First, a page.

The public utility is now picking up with multiple projects that crews were forced to leave on the table in the wake of the late-April tornadoes and the complicated, and dangerous, restoration of one-fourth of its crippled electric distribution system.
“Work around our system is returning to normal after the tornadoes [three months ago],” CU Electric Division Manager Dennis Daniel said in a recent monthly session of the Cleveland Board of Public Utilities.
One such project is the rebuilding of a transmission line along Georgetown and Peerless roads from 20th Street N.E. to the CU Burlington Substation located adjacent to the M&M Mars Chocolate plant, Daniel cited.
“We were in the process of replacing the old wooden poles, changing out all the pole hardware and replacing the ... wire when the storms struck,” the longtime CU electric leader noted.
When the five waves of tornadoes plowed through Bradley County, they took with them 30 transmission poles. Replacing that many 75- and 80-foot poles simultaneously is virtually impossible because of the delivery time required by suppliers, Daniel explained.
“However, luckily for us, we were able to divert those items earmarked for the Peerless Road job to the storm-damaged areas,” he said. “Delivery on some of the [new] items could have been several weeks, which would have left the system crippled until we received that material.”
In layman’s terms, it was — out of necessity — a case of “robbing Peter to pay Paul,” but in this case Paul’s needs were much more urgent and Cleveland Utilities crews had already accepted that many of their existing projects (such as Peter’s) would be put on hold for the sake of storm recovery and electric grid restoration.
Cleveland Utilities has now received, evaluated and awarded bids for the 30 new replacement steel poles that had originally been intended for the Peerless Road and Georgetown Road project. CU awarded the bid to Trans America Power Products of Houston, Texas, for $88,346.
The poles will be pre-drilled for CU’s insulator specification and framing. An Oct. 1 delivery date is expected which will allow Electric Division crews to restart the Peerless Road project with a hoped-for completion prior to colder winter weather, Daniel said.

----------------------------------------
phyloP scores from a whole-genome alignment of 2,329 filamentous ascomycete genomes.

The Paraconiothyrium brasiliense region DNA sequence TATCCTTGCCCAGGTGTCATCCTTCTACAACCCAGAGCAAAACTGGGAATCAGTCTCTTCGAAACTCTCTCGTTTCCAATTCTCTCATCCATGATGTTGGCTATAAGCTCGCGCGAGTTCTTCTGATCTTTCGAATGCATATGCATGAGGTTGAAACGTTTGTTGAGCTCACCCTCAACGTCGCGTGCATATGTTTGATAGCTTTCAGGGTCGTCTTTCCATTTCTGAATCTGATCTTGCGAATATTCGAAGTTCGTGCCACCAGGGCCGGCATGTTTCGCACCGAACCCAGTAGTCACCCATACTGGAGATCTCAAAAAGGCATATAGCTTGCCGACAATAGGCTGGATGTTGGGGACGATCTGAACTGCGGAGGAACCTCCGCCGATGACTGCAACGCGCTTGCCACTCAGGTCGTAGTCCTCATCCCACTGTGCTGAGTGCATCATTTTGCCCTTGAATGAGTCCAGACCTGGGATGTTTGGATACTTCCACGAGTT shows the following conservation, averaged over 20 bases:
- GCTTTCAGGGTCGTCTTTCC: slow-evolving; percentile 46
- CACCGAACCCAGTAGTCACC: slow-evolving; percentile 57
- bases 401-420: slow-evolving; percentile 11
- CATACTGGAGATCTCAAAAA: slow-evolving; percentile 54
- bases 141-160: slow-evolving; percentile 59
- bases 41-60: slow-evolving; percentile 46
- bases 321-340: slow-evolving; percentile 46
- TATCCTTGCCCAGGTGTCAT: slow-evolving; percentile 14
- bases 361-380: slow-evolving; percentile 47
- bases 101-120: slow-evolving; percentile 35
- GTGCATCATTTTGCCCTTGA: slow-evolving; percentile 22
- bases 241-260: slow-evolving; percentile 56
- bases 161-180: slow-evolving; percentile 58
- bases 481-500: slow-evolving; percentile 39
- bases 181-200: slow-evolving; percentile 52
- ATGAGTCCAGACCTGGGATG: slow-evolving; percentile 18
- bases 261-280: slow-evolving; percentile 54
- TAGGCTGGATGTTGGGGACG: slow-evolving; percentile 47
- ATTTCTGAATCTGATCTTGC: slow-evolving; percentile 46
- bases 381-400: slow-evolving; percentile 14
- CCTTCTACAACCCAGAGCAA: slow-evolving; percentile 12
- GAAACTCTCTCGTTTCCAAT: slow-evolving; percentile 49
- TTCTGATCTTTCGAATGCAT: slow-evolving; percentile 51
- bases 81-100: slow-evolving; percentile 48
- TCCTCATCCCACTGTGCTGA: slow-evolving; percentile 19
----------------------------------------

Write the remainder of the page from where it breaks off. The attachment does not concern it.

In another Electric Division project, Daniel pointed out his staff is working with contractors of the new development on Paul Huff Parkway between Peerless Road and Mouse Creek Road (Mouse Creek Crossing).
“According to their plans, the development will initially have one building with two larger businesses, one at each end, and eight smaller shops in the center,” Daniel said. “We have already been working with the electrical contractor determining the location of electrical facilities and conduit installation.”
Daniel said the larger businesses in the first building will be Buffalo Wild Wings and Dunkin’ Donuts. Although it was not mentioned in Daniel’s report, other businesses expected to locate at the development include a battery business, a yogurt shop and a fitness center.
In other Electric Division reports by the manager:
- An upgrade of the electric facilities serving Flowers Bakery at 1335 South Church St. is being planned.
- The utility is now working with Cleveland State Community College’s new business incubator on Adkisson Drive that will contain eight bays that can be leased by new business owners. He said CU is now developing plans to serve the new building with electrical power.
- Plans are moving forward by CU to provide power to the new development (Holiday Inn Express) on Paul Huff Parkway near Ellis Circle. He said he is unaware of other planned businesses; however, several out-parcels are available.
- CU also has provided a $9,021 cost estimate to relocate an existing 55-foot breakaway street lighting pole to make way for a new entrance into property being used to develop the Mouse Creek Crossing complex.
- Two LED streetlights have now been installed on Raider Drive for evaluation. The single lighting fixture from Cooper Electric and Global Green will be evaluated for six months “... to determine which fixture would best meet our needs for street lighting,” Daniel explained. “We will be measuring the light output, pattern of the light, quality of the fixture and price in our evaluation.” He added, “According to the manufacturers, the life expectancy of the LEDs versus the type bulbs that are used in the fixtures we now install will probably cost-justify the added cost of the new lights.”
- LED lighting being considered for a new section of the Cleveland/Bradley County Greenway is expected to save Cleveland Utilities and the city of Cleveland approximately $30,000. This is because their wide variance in voltages, and the fact that the fixtures will be able to automatically regulate and operate normally over long distances between feeds, will make it possible for fewer transformers and services to be used in their installation.